Pricing and Regulation in Multi-sided Markets: Implications for Payment Card Networks and Smart Metering
GRIN Verlag, Sep 7, 2013 - 140 pages
Doctoral Thesis / Dissertation from the year 2011 in the subject Economics - Macro-economics, general, grade: -, European Business School - International University Schloss Reichartshausen Oestrich-Winkel (Department of Governance and Economics), language: English, abstract: This thesis strives to offer new insights in two main areas. First, it investigates the fact that merchant usage fees for payment card services differ substantially among merchant sectors. Second, it identifies the smart (electricity) meter market as a multi-sided market and applies the insights found in the literature to better regulate a market-driven rollout of smart meters. Chapter 2 examines the determination of the merchant usage fee of a monopolistic unitary payment card network based on the characteristics of the downstream market. Merchants engage in Bertrand competition that allows for an observation of heterogeneous products. My coauthor and I find that the payment card network extracts a part of the economic rent that merchants obtain. The rent, and consequently the merchant usage fee, is increasing in the downstream market size, but decreasing in the price elasticity of consumer demand, as well as in the substitutability of products, and in the fraction of consumers who prefer card payments. Chapter 3 undertakes a similar analysis for Cournot competition among merchants. The merchant usage fee is decreasing in terms of the price elasticity of demand and has an inverse V relationship with regard to the fraction of card users. At first, increasing the fraction of cardholders makes accepting cards more attractive for merchants because of the increased sales. At some point, however, the higher costs of handling card transactions outweighs the benefit of increased revenue. Further, card companies can increase profits by influencing consumers to use their cards in sectors with a low price elasticity of demand where they can then tax a merchant's profits more heavily. Chapter 4 looks a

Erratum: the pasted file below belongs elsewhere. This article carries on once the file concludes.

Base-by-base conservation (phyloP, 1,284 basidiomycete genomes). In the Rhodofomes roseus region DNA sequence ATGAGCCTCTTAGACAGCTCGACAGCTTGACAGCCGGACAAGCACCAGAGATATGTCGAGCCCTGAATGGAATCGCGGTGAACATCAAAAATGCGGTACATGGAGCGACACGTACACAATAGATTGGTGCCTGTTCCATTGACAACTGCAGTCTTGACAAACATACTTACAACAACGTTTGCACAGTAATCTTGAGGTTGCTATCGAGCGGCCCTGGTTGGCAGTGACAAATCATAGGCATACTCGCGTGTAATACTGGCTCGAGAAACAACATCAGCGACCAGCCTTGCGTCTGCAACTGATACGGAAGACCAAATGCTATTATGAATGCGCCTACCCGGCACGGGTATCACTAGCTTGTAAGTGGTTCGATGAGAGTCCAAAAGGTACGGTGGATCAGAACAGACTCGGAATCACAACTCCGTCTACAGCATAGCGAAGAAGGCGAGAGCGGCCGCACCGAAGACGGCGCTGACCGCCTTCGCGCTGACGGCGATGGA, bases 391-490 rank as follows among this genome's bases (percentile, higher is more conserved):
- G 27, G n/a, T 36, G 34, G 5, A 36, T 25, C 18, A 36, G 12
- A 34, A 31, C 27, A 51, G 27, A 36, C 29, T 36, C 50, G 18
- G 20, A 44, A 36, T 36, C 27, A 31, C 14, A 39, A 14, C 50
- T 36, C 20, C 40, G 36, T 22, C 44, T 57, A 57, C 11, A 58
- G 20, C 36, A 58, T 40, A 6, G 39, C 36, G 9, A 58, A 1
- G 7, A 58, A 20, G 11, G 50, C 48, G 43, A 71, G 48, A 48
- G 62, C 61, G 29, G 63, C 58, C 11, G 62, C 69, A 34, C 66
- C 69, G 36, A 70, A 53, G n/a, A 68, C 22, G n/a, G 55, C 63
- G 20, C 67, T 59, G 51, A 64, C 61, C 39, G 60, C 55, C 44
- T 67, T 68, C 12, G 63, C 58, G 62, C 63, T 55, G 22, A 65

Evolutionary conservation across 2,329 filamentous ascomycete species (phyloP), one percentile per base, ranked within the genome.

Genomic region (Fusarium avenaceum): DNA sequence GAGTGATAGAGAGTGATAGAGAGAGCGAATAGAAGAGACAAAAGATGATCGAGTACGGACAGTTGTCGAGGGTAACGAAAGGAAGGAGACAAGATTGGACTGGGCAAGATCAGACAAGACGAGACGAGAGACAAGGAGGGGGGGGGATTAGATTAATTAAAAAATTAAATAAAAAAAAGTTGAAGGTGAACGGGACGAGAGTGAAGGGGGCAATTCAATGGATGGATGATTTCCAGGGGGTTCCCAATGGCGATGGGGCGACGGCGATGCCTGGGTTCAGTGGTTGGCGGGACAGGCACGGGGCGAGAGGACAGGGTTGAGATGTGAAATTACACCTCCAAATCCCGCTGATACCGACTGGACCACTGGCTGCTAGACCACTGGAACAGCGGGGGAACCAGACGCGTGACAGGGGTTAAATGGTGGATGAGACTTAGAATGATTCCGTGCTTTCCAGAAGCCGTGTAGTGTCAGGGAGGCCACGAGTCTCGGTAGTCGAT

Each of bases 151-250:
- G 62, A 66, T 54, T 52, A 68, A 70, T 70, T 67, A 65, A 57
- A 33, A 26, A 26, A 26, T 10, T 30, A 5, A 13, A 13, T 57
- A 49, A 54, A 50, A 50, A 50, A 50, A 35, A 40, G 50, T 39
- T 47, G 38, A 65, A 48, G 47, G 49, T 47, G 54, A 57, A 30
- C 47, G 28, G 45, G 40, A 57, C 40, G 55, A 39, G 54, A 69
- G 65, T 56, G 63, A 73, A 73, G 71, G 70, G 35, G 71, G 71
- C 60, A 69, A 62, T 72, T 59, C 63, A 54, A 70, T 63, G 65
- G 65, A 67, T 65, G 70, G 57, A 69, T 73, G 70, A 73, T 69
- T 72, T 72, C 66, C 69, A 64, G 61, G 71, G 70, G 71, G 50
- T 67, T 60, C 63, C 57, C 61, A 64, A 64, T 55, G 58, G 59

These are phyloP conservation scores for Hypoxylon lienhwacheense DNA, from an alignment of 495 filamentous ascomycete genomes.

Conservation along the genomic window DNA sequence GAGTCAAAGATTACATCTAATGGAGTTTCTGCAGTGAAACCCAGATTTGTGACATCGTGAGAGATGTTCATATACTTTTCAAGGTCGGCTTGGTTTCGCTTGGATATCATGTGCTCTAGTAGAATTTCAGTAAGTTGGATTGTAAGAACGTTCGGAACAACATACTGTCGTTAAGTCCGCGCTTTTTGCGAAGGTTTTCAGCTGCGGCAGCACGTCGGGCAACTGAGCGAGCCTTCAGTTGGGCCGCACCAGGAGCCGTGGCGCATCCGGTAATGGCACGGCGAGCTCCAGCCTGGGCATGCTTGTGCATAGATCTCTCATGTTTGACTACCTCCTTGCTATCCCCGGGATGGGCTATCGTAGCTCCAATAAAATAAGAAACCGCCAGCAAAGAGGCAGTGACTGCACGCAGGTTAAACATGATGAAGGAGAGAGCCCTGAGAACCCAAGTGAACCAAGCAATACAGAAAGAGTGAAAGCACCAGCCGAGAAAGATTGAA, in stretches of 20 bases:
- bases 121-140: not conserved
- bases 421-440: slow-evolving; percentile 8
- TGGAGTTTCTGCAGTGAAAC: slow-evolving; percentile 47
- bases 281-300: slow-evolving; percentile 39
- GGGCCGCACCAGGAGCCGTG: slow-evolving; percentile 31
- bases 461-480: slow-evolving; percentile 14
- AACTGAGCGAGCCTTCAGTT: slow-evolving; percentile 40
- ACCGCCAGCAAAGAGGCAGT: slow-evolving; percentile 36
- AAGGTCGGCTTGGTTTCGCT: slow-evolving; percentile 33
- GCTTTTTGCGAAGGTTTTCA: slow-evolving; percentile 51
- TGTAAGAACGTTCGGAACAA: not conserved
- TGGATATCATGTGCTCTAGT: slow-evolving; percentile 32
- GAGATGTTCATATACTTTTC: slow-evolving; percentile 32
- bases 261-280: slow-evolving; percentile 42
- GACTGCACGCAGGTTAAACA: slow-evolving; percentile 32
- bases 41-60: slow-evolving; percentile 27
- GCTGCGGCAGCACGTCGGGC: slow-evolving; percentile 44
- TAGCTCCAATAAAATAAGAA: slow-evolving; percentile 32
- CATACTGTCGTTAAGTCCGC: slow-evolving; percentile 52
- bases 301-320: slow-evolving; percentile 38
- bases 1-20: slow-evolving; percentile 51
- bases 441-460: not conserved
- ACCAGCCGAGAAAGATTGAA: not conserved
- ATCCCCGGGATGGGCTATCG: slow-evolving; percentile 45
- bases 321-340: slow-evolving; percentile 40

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accept card payments accept payment cards acquirer bargaining power benefits Bundesnetzagentur card transactions card usage card users cash Chakravorti charge Commission Competition DG credit cards customer groups debit cards decreasing downstream market economic rents efficiency elasticity of demand electricity equilibrium European Commission European Commission Competition Evans & Schmalensee fee is increasing fee levels Figure Government Accountability Office higher incentives indirect network effects infrastructure interchange fee issuer Langlet market side market-driven rollout MasterCard maximization merchant fee merchant sectors merchant usage fee merchants accept meter operator multi-party networks multi-sided market optimal merchant usage overall pay by card payment card network payment network positive externalities potential price elasticity price structure profits reduce regulation result retailers reward programs Rochet & Tirole setup smart meter market smart meter rollout socialization of costs stakeholders sumers surcharging transaction costs two-sided markets unitary network unitary payment card Wright